Kabwe mine: taking rights seriously in a toxic city

by | Oct 21, 2020

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About Mwai Daka and Nick Queffurus

Mwai is a postgraduate student at the University of Law, Bristol. He is currently a Regional Correspondent at the Oxford Human Rights Hub. He completed an MA in Politics from the University of Sheffield in 2016. His main political and legal research interests are displacement, labour law, environmental law, democracy, comparative constitutionalism, and human rights. Nick completed the MSc in African Studies at Oxford in 2018, researching the role of data analytics companies during the 2017 Kenyan elections, and was on the Oxford Pro Bono Publico Executive Committee. His main legal research interests are in business and human rights, comparative constitutionalism and labour law, sparked during his LLB at Bristol University.

Mining activities in Zambia, while economically beneficial (accounting for roughly 70 per cent of GDP), have produced negative effects, not least pollution to the environment.  The scale of industrial pollution across the Copperbelt is gaining widespread awareness, recently coming before the UK Supreme Court. Medical studies (here and here) confirm that children living close to Kabwe mine have extremely high lead levels in their blood, due to lead from the mine polluting surrounding areas over many decades. In order to protect individual rights and the environment in Kabwe, we argue international, comparative and domestic authorities should inform Zambian government policy.

Context

The capital city of Zambia’s Central Province, Kabwe, was founded in 1902 after lead and zinc deposits were “discovered” by white settlers. Kabwe is a shortening of Kabwe-ka Mukuba, which translates to “stone of ore or the place of smelting”.

The Kabwe lead mine has changed hands over its history. A colonial British company opened the lead mine in 1904, then Anglo American, a British multinational, ran it from 1925 for nearly fifty years, after which it was nationalised by the Zambian government. In 1994 the mine was decommissioned, and its assets were sold to private investors. The rehabilitation process to deal with lead poisoning in Kabwe has been stagnant.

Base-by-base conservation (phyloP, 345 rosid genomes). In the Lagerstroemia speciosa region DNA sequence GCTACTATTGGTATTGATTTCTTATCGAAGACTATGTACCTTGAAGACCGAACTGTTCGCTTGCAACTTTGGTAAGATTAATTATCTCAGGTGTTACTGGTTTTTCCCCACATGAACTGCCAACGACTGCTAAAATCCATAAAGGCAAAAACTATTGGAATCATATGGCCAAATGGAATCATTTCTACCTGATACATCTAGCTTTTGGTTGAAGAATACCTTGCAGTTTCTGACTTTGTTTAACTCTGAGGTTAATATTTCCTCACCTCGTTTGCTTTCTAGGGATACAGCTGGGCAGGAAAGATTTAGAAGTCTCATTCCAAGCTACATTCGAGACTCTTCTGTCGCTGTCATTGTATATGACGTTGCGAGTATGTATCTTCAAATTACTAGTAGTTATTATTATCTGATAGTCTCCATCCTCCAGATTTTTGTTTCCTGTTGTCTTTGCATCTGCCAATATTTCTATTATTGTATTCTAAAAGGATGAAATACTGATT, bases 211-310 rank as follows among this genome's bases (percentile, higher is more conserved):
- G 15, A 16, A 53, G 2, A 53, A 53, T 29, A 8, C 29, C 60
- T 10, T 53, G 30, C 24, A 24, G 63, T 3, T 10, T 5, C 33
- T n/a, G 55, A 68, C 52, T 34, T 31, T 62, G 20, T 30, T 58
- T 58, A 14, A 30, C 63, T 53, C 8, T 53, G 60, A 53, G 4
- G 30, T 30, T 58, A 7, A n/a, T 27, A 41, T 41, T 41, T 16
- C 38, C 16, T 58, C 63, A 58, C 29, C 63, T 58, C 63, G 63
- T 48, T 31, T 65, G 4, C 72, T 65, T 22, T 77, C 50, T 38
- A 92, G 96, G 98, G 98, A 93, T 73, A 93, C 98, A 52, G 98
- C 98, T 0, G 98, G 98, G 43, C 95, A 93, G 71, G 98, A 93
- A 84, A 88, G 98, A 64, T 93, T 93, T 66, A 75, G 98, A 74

Pollution experts have sadly described Kabwe as “the world’s most toxic town”. Lead pollution from Kabwe mine has severely poisoned the surrounding environment and many of its people. A 2019 Human Rights Watch report notes, “more than six million tons of mining waste are out in the open” and blowing dust spreads this waste to surrounding residential areas.

Legal arguments

This recent history can be analysed through the prism of Principle 2 of the Stockholm Declaration: the environment “must be safeguarded for the benefit of present and future generations through careful planning or management, as appropriate.”

Principle 6 of the Stockholm Declaration further directs that the “discharge of toxic substances or other substances as to exceed the capacity of the environment to render them harmless, must be halted in order to ensure that serious or irreversible damage is not inflicted upon ecosystems.”

We argue, in accordance with the Stockholm principles, that the Zambian government is required to protect the environment, and should ask the polluter to clean the environment. Recent comparative authority of this principle being invoked comes from KM & 9 others v Attorney General & 7 others, in which Kenya’s Environment and Land Court ruled that inhabitants of Owino-Uhuru village should have their environment cleaned up.

The International Covenant of Economic, Social and Cultural Rights, to which Zambia is a signatory, both offers for the “healthy development of the child” and the “improvement of all aspects of the environment and industrial hygiene”. In the influential Ogoni case, these international rights were mentioned in the same breath as regional rights to enjoy the best attainable state of physical and mental health, and to a general satisfactory environment favourable to development, found in article 16 of the African Charter.

Zambian law too provides for “the right to a clean, safe and healthy environment” in section 4 of the Environment Management Act, 2011. It could be argued, therefore, that the state’s failure to clean up Kabwe mine brings to light the frailties of the Mines and Mineral Development Act 2015 in regards to closure and environmental liability.

The preceding has adopted a state-centric approach. However, in the light of inaction by government, other avenues might provide more immediate redress. A private law claim, based on toxic tort grounds, has very recently been filed against Anglo-American’s South African subsidiary in Johannesburg. Anglo American’s human rights policy states: “Where we have caused or contributed to adverse human rights impacts we will contribute to their remediation as appropriate.” The case will undoubtedly be one to watch.

Conclusion

Vedanta illustrates effective collaboration between British and Zambian lawyers in opening the door to greater international accountability for multinationals operating on the Copperbelt. Concerned citizens should take strength from this case. If black lives really matter, should not states and multinationals, which have operated or currently operate in Kabwe, think more closely about their historic responsibilities? Black History Month is an apposite time to reflect.

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